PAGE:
Morel E.,Aging Brain Columbia University Medical Center |
Chamoun Z.,Aging Brain Columbia University Medical Center |
Lasiecka Z.M.,Aging Brain Columbia University Medical Center |
Chan R.B.,Aging Brain Columbia University Medical Center |
And 9 more authors.
Nature Communications | Year: 2013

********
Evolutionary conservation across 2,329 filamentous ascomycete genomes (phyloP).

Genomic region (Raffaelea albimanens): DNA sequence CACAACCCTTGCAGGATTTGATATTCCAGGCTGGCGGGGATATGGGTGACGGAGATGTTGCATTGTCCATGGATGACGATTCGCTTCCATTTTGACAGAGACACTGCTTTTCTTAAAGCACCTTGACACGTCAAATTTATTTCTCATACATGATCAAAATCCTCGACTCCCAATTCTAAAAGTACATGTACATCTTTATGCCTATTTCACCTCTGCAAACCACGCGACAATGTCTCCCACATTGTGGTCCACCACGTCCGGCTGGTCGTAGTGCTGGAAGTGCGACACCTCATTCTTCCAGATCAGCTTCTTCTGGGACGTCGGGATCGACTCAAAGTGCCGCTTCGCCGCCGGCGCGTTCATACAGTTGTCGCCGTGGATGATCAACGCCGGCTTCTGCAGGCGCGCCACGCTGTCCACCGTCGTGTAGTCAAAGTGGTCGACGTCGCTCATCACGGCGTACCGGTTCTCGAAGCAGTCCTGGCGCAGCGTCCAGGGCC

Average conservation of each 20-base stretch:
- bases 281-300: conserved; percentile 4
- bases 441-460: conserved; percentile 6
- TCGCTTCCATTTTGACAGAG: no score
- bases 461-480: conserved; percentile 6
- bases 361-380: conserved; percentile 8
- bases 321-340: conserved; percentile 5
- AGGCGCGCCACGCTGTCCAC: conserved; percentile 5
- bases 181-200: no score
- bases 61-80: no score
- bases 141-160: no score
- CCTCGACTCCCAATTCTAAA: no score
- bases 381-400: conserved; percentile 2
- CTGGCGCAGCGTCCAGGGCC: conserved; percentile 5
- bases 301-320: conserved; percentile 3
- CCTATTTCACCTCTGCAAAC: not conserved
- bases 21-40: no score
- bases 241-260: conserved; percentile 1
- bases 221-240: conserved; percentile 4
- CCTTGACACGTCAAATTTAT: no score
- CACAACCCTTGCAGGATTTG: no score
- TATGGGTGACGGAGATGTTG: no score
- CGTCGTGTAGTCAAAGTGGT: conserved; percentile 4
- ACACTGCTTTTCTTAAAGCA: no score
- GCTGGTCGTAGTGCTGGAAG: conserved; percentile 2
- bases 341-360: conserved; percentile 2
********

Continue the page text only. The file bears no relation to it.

Defects in endosomal sorting have been implicated in Alzheimer's disease. Endosomal traffic is largely controlled by phosphatidylinositol-3-phosphate, a phosphoinositide synthesized primarily by lipid kinase Vps34. Here we show that phosphatidylinositol-3-phosphate is selectively deficient in brain tissue from humans with Alzheimer's disease and Alzheimer's disease mouse models. Silencing Vps34 causes an enlargement of neuronal endosomes, enhances the amyloidogenic processing of amyloid precursor protein in these organelles and reduces amyloid precursor protein sorting to intraluminal vesicles. This trafficking phenotype is recapitula\ted by silencing components of the ESCRT (Endosomal Sorting Complex Required for Transport) pathway, including the phosphatidylinositol-3- phosphate effector Hrs and Tsg101. Amyloid precursor protein is ubiquitinated, and interfering with this process by targeted mutagenesis alters sorting of amyloid precursor protein to the intraluminal vesicles of endosomes and enhances amyloid-beta peptide generation. In addition to establishing phosphatidylinositol-3-phosphate deficiency as a contributing factor in Alzheimer's disease, these results clarify the mechanisms of amyloid precursor protein trafficking through the endosomal system in normal and pathological states. © 2009-2012 IEEE. Source